(Self-released, CD, digital download)
For reasons that still remain unclear, surf music has experienced a mini-revival in Vermont in the past 18 months or so. The latest band to drop into that reverb-washed wave are Tsunamibots, who recently released a pair of debut EPs, Surfing Craze in the Robotic Age and Rise of the Robots. However, unlike veteran locals Barbacoa, whose influences hail from Dick Dale's sunny southern California and spaghetti westerns, or the David Lynch-meets-Link Wray fare preferred by the High Breaks, Tsunamibots are primarily influenced by binary code. The band's robotic affectations are a gimmick. But it's a damn good gimmick and makes for an entertaining, if super-geeky, fusion of classic surf rock and punk.
Of the two EPs, Rise of the Robots has the most straight-ahead surf, sounding a bit like a lost Man or Astro-man? record — or maybe a Compressorhead record if that band ever strayed from metal. Guitarist Tomadore64 shoots the curl on cuts such as the title track and the cheeky "Short Circuit." The Master Circuit (drums) and the Main Frame (bass) make a formidable rhythm section. The duo locks into consistent grooves throughout both discs, which makes sense because, y'know, they're robots. But they are the rare robots with a sense of humor, as evidenced by the giggle-inducing "Journey to the Center of Uranus." I guess even robots have to go through fifth grade at some point.
Tsunamibots trace their lineage to the late, infamous local punk band Spit Jack. That shared DNA, er, code is evident on Surfing Craze in the Robotic Age. The EP opens on the title track, which delivers a bracing blend of punkabilly and surf punctuated by a fist-pumping, anthemic hook — shouted via vocoder, natch. "Anti-Human Interface" continues the aggro assault, vacillating between ragged punk bombast and nifty staccato surf-noir runs. The snarling "Binary Beach" is a presumed homage to the campy 1964 Annette Funicello beach-blanket flick Bikini Beach. The EP closes on "In the Belly of the Bot," a veritable riptide of chunky surf rock that ends in a wash of glitchy digital noise.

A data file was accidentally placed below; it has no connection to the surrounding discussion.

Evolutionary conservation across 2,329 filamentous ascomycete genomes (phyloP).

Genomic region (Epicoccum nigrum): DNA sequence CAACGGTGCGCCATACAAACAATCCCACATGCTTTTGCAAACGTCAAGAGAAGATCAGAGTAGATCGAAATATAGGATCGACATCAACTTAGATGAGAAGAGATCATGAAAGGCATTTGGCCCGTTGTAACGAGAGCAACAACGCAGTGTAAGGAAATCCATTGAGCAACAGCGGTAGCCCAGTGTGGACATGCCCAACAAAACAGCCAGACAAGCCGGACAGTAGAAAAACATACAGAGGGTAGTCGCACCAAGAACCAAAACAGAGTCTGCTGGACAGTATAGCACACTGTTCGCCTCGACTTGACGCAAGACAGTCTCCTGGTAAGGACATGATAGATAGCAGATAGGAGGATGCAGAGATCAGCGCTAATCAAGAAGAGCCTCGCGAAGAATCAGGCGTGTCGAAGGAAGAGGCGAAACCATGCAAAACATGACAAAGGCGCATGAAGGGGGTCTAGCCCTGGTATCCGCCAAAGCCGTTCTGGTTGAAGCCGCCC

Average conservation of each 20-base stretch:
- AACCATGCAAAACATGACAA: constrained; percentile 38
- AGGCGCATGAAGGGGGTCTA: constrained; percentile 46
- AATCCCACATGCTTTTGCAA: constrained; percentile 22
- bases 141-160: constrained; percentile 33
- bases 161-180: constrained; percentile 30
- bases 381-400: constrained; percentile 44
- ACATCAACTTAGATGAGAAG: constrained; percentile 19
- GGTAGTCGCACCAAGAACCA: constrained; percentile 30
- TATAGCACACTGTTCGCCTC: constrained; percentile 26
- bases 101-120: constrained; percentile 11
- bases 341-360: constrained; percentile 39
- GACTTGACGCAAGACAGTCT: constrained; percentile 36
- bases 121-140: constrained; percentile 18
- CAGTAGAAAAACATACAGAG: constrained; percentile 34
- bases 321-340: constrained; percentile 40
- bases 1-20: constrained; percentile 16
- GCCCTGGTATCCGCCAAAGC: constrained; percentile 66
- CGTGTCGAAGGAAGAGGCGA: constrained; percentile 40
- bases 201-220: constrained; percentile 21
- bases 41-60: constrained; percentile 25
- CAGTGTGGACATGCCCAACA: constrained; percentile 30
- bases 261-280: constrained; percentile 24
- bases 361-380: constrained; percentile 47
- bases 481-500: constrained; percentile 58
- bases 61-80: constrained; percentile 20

At times a little rough around the edges, Tsunamibots may not be the most technically gifted of Vermont's nouveau-surf bands — though they can certainly hang in that regard. But given their brazen style and unwavering commitment to their legitimately clever gimmick, they might just be the most fun.